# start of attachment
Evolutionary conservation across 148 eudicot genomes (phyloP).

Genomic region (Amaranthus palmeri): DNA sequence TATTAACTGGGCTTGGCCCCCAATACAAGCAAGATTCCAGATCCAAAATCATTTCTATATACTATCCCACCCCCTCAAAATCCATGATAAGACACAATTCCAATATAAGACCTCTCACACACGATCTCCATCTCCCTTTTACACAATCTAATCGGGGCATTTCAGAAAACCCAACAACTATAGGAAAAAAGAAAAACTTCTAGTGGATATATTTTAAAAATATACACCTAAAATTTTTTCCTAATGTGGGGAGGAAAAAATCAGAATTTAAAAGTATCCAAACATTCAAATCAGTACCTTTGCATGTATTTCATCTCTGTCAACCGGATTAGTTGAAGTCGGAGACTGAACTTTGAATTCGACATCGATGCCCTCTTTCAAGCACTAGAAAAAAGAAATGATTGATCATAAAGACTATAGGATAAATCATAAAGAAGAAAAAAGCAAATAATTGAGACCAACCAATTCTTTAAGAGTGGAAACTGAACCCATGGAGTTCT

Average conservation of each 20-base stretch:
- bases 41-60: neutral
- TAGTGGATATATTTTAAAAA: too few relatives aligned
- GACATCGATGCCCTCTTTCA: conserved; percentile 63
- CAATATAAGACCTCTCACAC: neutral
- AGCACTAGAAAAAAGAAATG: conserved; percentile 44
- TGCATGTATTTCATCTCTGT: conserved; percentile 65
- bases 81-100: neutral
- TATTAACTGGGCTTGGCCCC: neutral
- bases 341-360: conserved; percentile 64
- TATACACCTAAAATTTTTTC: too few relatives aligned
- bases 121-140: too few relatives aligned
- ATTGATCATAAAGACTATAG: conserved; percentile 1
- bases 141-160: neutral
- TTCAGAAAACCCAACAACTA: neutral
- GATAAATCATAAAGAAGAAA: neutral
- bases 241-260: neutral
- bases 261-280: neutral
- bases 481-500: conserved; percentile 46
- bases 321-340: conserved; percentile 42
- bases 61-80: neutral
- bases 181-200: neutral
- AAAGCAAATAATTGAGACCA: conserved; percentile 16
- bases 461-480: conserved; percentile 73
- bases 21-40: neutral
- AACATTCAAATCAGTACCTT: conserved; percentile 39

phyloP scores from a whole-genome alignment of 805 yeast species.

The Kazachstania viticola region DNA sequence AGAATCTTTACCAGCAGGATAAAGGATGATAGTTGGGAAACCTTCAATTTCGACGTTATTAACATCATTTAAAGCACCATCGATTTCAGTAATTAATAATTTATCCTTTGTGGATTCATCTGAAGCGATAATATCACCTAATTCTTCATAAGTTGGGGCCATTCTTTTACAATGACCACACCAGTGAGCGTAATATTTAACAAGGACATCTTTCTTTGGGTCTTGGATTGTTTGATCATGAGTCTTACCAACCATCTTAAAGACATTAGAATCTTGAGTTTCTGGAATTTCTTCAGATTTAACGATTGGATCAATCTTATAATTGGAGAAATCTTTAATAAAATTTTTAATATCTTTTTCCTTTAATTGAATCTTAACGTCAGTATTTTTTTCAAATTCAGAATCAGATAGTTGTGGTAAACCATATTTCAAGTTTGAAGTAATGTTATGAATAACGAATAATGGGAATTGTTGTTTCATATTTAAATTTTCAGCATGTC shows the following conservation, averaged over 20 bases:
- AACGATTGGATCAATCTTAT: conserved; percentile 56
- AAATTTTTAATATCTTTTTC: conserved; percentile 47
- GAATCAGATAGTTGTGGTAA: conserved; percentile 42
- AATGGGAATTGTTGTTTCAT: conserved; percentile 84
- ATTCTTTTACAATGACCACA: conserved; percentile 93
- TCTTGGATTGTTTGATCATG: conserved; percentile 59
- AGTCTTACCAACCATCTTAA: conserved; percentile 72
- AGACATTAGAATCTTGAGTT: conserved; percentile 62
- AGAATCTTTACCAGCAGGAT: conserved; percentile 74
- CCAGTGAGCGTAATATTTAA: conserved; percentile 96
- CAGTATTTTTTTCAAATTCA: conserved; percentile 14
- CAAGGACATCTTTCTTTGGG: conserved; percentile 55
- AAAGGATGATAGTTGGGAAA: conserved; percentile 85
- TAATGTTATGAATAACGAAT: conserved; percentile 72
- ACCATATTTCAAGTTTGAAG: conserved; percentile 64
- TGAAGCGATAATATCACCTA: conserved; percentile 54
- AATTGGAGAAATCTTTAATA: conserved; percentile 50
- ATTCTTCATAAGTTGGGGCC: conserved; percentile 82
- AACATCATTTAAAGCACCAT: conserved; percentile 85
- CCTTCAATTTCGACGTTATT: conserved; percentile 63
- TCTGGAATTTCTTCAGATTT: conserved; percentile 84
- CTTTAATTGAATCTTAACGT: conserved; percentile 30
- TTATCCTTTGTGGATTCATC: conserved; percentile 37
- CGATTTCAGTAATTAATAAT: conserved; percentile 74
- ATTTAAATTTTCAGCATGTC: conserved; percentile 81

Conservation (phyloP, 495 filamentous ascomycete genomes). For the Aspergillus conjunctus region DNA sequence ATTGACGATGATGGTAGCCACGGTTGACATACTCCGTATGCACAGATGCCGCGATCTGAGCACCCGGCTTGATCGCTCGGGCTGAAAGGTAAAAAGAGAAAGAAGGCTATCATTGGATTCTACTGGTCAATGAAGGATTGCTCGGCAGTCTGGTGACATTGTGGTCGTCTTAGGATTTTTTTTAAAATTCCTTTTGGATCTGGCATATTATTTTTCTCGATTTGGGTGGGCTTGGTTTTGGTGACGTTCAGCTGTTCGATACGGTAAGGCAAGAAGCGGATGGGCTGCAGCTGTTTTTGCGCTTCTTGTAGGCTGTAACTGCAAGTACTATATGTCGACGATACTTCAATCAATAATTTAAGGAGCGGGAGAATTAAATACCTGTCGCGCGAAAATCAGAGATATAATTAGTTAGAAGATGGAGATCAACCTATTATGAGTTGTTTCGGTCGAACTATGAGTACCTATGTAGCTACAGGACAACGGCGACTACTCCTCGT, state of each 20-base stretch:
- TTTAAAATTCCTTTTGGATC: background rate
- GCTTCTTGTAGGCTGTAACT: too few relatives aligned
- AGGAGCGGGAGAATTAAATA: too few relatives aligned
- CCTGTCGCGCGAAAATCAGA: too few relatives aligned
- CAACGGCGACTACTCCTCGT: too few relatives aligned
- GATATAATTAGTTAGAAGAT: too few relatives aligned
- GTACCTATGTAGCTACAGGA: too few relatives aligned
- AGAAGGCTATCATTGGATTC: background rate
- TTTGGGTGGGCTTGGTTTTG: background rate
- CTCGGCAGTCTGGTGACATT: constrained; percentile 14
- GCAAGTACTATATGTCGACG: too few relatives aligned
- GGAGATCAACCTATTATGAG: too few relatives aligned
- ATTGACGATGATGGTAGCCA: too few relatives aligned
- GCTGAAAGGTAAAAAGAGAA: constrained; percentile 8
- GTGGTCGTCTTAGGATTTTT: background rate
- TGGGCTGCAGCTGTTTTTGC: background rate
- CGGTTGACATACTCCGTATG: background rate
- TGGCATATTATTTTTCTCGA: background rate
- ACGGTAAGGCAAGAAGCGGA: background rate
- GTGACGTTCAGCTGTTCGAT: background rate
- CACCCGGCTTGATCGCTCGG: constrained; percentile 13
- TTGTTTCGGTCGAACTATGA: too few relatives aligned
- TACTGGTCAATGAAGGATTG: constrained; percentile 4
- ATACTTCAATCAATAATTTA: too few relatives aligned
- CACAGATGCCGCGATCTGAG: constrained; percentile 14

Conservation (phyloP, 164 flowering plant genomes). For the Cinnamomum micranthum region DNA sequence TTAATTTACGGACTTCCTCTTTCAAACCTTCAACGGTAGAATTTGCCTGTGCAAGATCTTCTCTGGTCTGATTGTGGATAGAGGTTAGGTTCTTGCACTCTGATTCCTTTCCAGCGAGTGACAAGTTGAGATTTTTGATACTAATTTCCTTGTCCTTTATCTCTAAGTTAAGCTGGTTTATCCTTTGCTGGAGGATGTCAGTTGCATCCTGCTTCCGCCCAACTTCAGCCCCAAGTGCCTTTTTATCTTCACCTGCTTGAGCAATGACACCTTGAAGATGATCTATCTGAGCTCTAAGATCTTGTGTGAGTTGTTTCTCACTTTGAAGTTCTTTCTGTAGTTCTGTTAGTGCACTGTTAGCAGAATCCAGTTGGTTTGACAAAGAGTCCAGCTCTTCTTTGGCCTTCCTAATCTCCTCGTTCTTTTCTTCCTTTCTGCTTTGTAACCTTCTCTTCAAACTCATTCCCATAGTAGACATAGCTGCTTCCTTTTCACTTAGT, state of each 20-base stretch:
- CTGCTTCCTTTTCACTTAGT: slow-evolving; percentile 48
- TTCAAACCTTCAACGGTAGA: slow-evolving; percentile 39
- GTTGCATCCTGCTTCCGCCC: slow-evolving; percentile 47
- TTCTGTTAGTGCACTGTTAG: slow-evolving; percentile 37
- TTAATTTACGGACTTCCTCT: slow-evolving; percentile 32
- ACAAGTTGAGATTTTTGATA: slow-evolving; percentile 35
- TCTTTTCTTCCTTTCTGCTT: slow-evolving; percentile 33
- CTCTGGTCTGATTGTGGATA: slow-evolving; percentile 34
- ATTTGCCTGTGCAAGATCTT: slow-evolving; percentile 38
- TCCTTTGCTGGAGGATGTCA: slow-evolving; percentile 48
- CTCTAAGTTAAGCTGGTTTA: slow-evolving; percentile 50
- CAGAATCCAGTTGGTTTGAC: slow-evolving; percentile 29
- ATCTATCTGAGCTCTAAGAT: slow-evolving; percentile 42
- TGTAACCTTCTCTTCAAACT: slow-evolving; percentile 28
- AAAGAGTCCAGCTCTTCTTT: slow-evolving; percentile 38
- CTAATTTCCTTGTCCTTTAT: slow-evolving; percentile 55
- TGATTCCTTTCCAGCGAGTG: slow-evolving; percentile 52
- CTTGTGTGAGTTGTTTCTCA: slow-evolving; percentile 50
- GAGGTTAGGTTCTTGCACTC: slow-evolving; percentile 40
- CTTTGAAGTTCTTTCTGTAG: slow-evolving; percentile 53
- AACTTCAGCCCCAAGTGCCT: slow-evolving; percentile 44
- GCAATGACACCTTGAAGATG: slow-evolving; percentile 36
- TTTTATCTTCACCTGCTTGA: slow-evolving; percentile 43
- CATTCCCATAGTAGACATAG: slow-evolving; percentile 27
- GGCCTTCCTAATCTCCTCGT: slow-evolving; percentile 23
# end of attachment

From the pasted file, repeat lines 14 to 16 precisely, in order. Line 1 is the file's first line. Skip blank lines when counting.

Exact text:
- bases 121-140: too few relatives aligned
- ATTGATCATAAAGACTATAG: conserved; percentile 1
- bases 141-160: neutral